Committee: 7th UNESCO

Topic Area: Safeguarding endangered languages and dialects

Country: Hungary

Delegate Name: Anastasios Doulgeridis

Language has proved to be the best advancement humans ever achieved, as it opens a window on the world and once you look through it, you become more open minded. Languages are not only considered as a means of communication but also as a whole body with a wide range of culture and history elements, beliefs and values inherited from one generation to the next. It is, therefore, clear that when a language vanishes all the aforementioned elements are lost. There are many reasons why languages die. The reasons are often political, economic or cultural in nature.  A major reason for this is that most speakers of minority languages find themselves in a disadvantaged position believing that their language reveals low economic or social status. They, therefore, decide that it is better for their children’s future to teach them a language that is tied to economic success. This is clearly proved of the vast majority of second-generation immigrants who do not speak their parents’ languages fluently. In this sense, migration plays an important role in language change or language death. Natural catastrophes, famine or disease put at high risk dialects spoken by a handful of people in various places around the world. War and genocide is another very serious reason why languages and dialects disappear.

Linguists are becoming increasingly alarmed at the rate at which languages are going out of use. UNESCO, in an effort to preserve languages, released ATLAS of the World’s Languages in Danger, highlighting areas around the world where linguistic diversity was being seriously depleted. The project was born out of a concern for the loss of diversity in the most basic human resource.  Moreover, the EU Charter for Regional or Minority Languages, the EU convention on the protection and promotion of endangered languages, contributes an enormous number of actions to safeguard them.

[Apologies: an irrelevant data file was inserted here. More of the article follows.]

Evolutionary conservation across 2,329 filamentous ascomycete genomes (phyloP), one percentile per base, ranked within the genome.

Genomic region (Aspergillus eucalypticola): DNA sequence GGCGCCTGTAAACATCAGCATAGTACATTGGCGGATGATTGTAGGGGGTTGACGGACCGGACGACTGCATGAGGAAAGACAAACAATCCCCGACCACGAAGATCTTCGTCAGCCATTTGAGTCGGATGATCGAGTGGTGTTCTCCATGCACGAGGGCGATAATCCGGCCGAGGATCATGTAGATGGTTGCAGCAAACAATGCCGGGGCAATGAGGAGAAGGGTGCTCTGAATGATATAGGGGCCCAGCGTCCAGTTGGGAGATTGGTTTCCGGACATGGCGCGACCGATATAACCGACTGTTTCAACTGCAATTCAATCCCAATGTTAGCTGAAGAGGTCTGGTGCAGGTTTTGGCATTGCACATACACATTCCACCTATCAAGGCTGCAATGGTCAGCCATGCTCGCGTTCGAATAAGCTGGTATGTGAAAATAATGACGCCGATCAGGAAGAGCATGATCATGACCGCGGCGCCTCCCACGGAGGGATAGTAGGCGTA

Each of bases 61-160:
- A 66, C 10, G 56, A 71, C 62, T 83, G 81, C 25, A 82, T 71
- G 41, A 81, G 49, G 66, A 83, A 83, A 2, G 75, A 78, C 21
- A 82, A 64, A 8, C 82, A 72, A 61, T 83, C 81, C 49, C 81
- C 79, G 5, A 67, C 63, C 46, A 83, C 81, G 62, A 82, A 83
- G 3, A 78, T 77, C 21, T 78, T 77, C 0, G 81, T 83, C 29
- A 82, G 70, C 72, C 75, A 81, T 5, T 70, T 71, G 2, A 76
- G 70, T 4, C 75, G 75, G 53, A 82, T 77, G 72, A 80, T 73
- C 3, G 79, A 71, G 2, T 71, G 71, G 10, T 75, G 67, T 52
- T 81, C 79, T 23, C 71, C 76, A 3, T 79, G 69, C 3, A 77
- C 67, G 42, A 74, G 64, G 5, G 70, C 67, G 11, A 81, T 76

Hungary is a country where except for the official language there are at least 6 dialects spoken by 13 minorities. Thanks to our consequent and continuous minority policy, we possess the institutional background necessary for the protection of minority languages. The written press and the publications of minorities are almost exclusively financed from central state resources. As regards language use, the Hungarian State seeks to promote the use of minority languages by developing cultural and educational autonomy and favorable legal conditions as well as by actively supporting minority activities.  For instance, the so-called Sunday schools, where the minority language is spoken, can contribute to improve the language knowledge acquired in the family.

Given the above, the delegation of Hungary strongly believes that preventing a language from extinction is of great importance, since we do not only lose a way to communicate, but also history and traditions of our countries. Specific funding for endangered languages should be given to ensure their survival. All nations should be encouraged to produce national strategic plans for the promotion of the dialects spoken in their regions and language revitalization should be the main focus within the educational system. Robust educational policies are required, therefore, to promote the learning of endangered languages beyond the strict boundaries of the family.

Finally, we wholeheartedly support that the right to use one’s own language, in public or even in private is a fundamental linguistic human right and that linguistic intolerance can mask other discrimination, especially racism. So we call for concerted effort to safeguard minority languages in order to sustain all cultures and learn from them.